The downside of this technique is the graft survival rate: many grafts got damaged and could not be used in the process. A new tool solved this problem: the high-resolution microscope.
Hair transplant history in the 1990s and the 2000s: FUT and FUE hair transplants
In 1995, doctors Bernstein and Rassman proved that hair does not grow alone, but in 2 to 4 hair follicles. The doctors called those hair groups “follicular unit.”
Thanks to this discovery, doctors may better understand hair growth and life cycle. The grafts became more natural because the surgeons could make more refined and precise hair transplants: FUT and FUE hair transplants.
Those two new techniques use the same principle of harvesting then implanting grafts. Those methods let the surgeon to implant 1500 to 2500 grafts per session. However, the results dramatically vary between those two methods.
- The “Follicular Unit Transplantation” method (FUT) uses the strip extraction technique.
- The “Follicular Unit Extraction” method (FUE) involves extracting grafts using a circular micro punch.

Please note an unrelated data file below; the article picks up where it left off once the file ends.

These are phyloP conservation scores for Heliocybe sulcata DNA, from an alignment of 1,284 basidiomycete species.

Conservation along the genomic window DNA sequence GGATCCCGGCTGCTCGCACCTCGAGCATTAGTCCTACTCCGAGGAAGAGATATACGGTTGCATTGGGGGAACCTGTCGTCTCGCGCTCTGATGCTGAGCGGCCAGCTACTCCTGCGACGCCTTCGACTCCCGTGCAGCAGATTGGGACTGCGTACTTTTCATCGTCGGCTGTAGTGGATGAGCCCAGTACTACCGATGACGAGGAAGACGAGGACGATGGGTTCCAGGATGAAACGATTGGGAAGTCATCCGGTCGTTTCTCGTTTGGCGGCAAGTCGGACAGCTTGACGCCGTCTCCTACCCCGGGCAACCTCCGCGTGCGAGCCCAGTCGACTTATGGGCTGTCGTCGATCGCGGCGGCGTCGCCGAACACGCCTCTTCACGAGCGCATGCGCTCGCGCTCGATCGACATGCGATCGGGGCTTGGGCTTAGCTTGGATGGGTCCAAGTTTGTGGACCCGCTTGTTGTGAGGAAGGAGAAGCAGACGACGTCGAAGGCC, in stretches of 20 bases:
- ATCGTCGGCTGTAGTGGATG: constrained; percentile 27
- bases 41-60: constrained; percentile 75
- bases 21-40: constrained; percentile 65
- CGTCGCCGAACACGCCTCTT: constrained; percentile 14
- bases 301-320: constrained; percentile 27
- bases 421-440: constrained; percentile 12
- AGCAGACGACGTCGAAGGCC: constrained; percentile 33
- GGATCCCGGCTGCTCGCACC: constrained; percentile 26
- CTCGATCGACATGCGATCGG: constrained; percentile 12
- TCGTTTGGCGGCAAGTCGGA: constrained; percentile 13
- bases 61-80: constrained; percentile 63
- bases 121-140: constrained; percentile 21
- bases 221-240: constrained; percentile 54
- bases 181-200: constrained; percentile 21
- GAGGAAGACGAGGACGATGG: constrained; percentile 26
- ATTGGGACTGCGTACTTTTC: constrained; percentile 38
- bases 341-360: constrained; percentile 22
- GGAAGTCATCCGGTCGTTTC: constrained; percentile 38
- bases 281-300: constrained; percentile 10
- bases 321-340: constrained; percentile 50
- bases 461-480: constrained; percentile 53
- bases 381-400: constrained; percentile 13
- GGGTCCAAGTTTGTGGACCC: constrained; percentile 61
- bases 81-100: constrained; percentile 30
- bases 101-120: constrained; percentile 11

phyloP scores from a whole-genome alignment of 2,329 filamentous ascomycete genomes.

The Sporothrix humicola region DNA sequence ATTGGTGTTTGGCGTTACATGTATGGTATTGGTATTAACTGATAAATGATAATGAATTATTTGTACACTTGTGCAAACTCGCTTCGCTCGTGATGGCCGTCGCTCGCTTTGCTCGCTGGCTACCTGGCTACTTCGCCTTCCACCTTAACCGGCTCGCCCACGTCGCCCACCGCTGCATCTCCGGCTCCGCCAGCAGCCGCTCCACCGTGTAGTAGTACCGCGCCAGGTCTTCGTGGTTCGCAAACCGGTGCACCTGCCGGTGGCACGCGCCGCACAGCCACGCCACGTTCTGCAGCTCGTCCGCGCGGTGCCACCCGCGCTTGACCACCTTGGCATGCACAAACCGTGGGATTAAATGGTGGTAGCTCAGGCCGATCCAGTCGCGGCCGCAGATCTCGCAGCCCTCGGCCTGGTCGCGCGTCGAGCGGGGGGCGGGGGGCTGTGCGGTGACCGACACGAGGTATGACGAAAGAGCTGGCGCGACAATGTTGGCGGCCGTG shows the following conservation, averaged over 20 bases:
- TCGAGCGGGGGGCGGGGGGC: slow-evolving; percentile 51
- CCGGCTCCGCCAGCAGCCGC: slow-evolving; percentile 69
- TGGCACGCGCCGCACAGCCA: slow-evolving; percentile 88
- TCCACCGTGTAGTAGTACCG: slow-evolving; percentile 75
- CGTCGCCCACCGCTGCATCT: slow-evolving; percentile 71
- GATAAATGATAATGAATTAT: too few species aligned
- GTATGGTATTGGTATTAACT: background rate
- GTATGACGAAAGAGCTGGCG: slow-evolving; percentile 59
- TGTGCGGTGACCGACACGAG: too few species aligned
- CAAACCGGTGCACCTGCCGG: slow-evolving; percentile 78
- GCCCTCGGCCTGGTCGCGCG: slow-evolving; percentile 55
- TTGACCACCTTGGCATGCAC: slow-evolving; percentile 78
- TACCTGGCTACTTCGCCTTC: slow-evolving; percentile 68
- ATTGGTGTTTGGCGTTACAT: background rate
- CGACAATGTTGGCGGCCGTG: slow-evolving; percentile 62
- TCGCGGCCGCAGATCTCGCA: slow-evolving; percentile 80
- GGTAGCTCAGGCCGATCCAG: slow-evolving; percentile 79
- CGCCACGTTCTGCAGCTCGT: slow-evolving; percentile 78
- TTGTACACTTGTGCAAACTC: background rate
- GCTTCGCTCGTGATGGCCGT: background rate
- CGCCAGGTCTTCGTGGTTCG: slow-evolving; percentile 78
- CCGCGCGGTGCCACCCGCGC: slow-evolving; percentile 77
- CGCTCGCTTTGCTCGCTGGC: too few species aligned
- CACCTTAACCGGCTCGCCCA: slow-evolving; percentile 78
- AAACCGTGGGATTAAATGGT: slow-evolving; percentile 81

At first, the American physicians discussed those methods, arguing it was not new techniques. However, it quickly appeared they were far more efficient than the previous ones. Among the advantage, we can mention:
- Pain-free surgery
- More natural result
- More dense hair
- Less visible scars
FUT then FUE became the new standard hair transplant procedure. Since 2003, surgeons can graft a lot of hair in a single session. FUT hair transplant may involve up to 3500 grafts and FUE 6000 grafts.
Most doctors gave up using FUT in the last years, as the scars are very visible and the post-surgery period is harsh for the patient.
A new technique, DHI, offers the best results. This Direct Hair Implantation technique is the ultimate evolution of hair transplant methods.
Other methods, such as robot-assisted hair transplant or hair cloning, are currently experimental. It is no longer hair transplant history, it is the future of hair transplant techniques.